Tuesday, September 28, 2010

Yoga and Liquor

What a neighborly sign!

I don't know about the yoga place, but Plaza Liquor really is the best liquor store in Tucson. They carry a really wide variety of beers from around the world and you can make your own six packs. Here's my typical six pack; it's a pretty heavy selection, so it's obviously not a party pack:

1. Ten Fidy
2. Old Rasputin
3. Ayinger Celebrator
4. Samuel Smith Oatmeal Stout
5. New Belgium Ranger IPA
6. Young's Double Chocolate Stout*

* Note: With the exception of Celebrator, I would gladly substitute a Narragansett for any of these beers.

I love me some 'Gansett.

Monday, September 27, 2010

Desert Close-ups

When you're in the desert, it's tempting to take landscape photos. The mountains, buttes, and canyons create dramatic topography; saguaros grow perpendicular to the ground, but with asymmetrical arms; the clouds cast shadows on distant hills. Yet, desert details are also dramatic, often pairing spines with flowers and emphasizing a pronounced geometry. Here are some desert close-ups that I've collected. Enjoy!
barrel cactus flowers
dead cholla arm
Saguaro Ribs
Cactus Close Up
prickly pear

Thursday, September 23, 2010

George L. Mountainlion

George L. Mountainlion was, not surprisingly, a male mountain lion who lived at the Arizona-Sonora Desert Museum. Actually, there were several George L. Mountainlions, each named in order - George I, George II, George III and George IV - like members of a royal house. Here on this postcard, George II sits next to the memorial for George I. The first two Georges were hand-raised and remarkably tame. They bonded with their human friends and met Museum visitors while walking on leashes.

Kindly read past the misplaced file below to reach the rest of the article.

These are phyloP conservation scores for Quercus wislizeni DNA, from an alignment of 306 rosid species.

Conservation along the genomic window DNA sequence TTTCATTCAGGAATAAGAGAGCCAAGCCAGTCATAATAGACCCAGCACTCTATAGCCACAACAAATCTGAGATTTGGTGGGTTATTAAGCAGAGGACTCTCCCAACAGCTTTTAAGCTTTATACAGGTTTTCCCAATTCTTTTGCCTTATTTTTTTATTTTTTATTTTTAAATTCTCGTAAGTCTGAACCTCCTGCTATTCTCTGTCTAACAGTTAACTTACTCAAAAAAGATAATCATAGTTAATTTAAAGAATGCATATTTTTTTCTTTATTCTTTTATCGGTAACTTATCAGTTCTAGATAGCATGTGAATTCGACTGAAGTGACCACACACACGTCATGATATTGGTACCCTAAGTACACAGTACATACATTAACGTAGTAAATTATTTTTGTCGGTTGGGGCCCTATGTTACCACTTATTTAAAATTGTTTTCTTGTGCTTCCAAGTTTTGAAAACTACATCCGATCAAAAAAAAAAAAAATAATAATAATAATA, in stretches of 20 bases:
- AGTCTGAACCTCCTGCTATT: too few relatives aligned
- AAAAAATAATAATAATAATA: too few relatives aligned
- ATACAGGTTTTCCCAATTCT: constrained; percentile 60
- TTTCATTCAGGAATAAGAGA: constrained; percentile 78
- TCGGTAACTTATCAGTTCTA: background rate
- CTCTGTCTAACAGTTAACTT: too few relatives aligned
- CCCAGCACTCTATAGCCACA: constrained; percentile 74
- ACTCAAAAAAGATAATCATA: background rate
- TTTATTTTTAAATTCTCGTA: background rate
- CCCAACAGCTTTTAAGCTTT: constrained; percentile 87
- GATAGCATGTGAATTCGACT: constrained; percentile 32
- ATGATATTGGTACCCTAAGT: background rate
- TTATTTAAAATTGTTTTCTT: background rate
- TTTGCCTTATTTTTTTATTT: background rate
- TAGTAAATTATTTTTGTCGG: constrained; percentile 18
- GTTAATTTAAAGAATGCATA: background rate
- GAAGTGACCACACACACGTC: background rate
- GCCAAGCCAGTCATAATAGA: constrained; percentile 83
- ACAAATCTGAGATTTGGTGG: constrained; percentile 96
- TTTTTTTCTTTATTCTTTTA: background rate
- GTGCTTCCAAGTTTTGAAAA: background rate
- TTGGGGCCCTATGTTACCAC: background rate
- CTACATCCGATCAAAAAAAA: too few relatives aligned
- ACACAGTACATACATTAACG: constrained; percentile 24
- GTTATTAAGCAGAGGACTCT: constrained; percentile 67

George was very popular and received lots of fan mail. On kid wrote him a letter that confessed, "This is the first time I have ever written to a lion." Probably not a necessary confession. I would  liked to meet the person who makes a habit of keeping lions as pen pals. 

Poor George I had hepatitis and died only two years after arriving at the museum. He died at the San Diego Zoo in 1953. Here's what Bill Carr, the founder of the Arizona-Sonora Desert Museum, wrote for George's memorial:

I freely give all sights and sounds of nature I have known to those who have the grace to enjoy not man-made materialism but God-made beauty.

The magnificent Arizona sunsets I have watched from my enclosure, I bequeath to all who see not only with their eyes but with their hearts.

To humans who are tired, worried or discouraged, I bequeath the silence, majesty and peace of the Great American Desert.

To those walk the trails, I bequeath the early morning voices of the birds and the glory of the flowering desert in the Springtime.

To the children who have enjoyed seeing me purr, and watching me turn my somersaults, I offer the precious gift of laughter and joy. The world so needs these things.

And lastly, I bequeath my own happy spirit and affection for others, to all who may remember me and my museum where for three years, I did my best to show people that I truly liked them.